The second butterfly in our Butterflies of the World series is a lot more vibrant than the first - kantha embroidery (developed in India) makes joyful use of a wide array of bright shades. The brilliant colors and playful patterns are almost as distinctive as the method of stitching.
Kantha stitching often uses nothing more than the humble running stitch to decorate fabric. Single lines may be used to outline a figure or areas may be filled in with layered lines. Old examples have nearly solid stitching, though modern examples often space out the lines for a more airy look. Motifs are often outlined in dark brown or black, and filled in according to the artist's fancy.
Just like Morse code can use dots and dashes to write an infinite amount of messages, the simple running stitch can be used to make an infinite amount of patterns. Stacking lines of stitches like bricks produces a nearly solid filling, and stacking lines of identical stitches produces bands of color- like the yellow bars on the outside of the hindwings. Stagger the stitches a bit? Diagonal bands. Changing the length of the stitches and the distance between them opens up a staggering amount of possibilities, including diamond and triangle shapes and more complex patterns. This method of stitching - adjusting the size and placement of running stitch - is common among many cultures, and is called 'pattern darning'. It is nothing more or less than darning with running stitches, but there are endless possible patterns and permutations.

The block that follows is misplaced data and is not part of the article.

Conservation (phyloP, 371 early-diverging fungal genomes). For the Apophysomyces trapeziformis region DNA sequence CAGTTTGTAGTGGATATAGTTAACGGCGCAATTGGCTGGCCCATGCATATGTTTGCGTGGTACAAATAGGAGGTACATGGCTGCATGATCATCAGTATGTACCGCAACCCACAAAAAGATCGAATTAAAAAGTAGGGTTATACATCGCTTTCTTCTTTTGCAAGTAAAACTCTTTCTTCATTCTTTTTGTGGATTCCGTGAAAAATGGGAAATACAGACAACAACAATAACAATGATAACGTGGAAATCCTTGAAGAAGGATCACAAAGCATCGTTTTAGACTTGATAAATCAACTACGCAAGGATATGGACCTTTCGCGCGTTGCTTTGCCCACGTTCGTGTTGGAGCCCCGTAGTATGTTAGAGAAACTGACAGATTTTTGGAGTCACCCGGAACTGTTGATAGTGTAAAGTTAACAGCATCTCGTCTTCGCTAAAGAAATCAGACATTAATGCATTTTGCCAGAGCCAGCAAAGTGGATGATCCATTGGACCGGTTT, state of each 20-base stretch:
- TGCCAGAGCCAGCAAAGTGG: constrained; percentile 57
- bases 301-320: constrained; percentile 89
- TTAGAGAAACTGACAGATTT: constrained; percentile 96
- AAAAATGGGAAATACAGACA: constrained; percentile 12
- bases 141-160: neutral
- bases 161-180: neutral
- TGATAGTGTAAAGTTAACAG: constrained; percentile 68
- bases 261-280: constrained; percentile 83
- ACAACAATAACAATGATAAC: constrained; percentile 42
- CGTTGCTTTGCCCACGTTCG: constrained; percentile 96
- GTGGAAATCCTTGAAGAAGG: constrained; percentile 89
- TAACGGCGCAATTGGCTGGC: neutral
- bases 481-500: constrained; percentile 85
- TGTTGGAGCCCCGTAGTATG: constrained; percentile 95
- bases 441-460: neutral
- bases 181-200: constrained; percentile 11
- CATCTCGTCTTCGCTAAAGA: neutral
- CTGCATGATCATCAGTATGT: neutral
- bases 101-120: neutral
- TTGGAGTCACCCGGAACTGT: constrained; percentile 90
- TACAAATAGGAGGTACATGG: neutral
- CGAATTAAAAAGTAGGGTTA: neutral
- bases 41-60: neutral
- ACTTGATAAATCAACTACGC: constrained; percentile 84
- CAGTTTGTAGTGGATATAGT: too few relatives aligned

Kantha loosely translates to 'rags', and rags were indeed what kantha was first made from. Several saris would be layered on top of each other and held together with running stitches to form a light quilted blanket. It didn't take long for thrifty women to put the nicest sari on top, or to pull colorful threads from the borders of the sari to embroider designs. These were usually drawn directly onto the fabric, and embroidered with whatever threads and colors were around.
Image from fidalix on flicker
Traditional kantha quilts are usually made of five or six layered saris, and embroidered with scenes of life. An eight-petalled lotus often graces the center of the quilt, and trees usually grace each corner. This example is housed in the Textile Museum of Canada, and was likely stitched between 1920 and 1960.
from the Textile Museum of Canada
Our kantha butterfly is based (loosely) on the great blue mime (Papilio paradoxa). These beauties range from India to Southeast Asia, and closely mimic the striped blue crow and magpie crow butterflies. They're relatively rare, and can be found in the lowland forests of Assam.
This kantha butterfly was far less structured (and far more colorful!) than my usual work. I'm glad I have had the opportunity to research such a vibrant technique.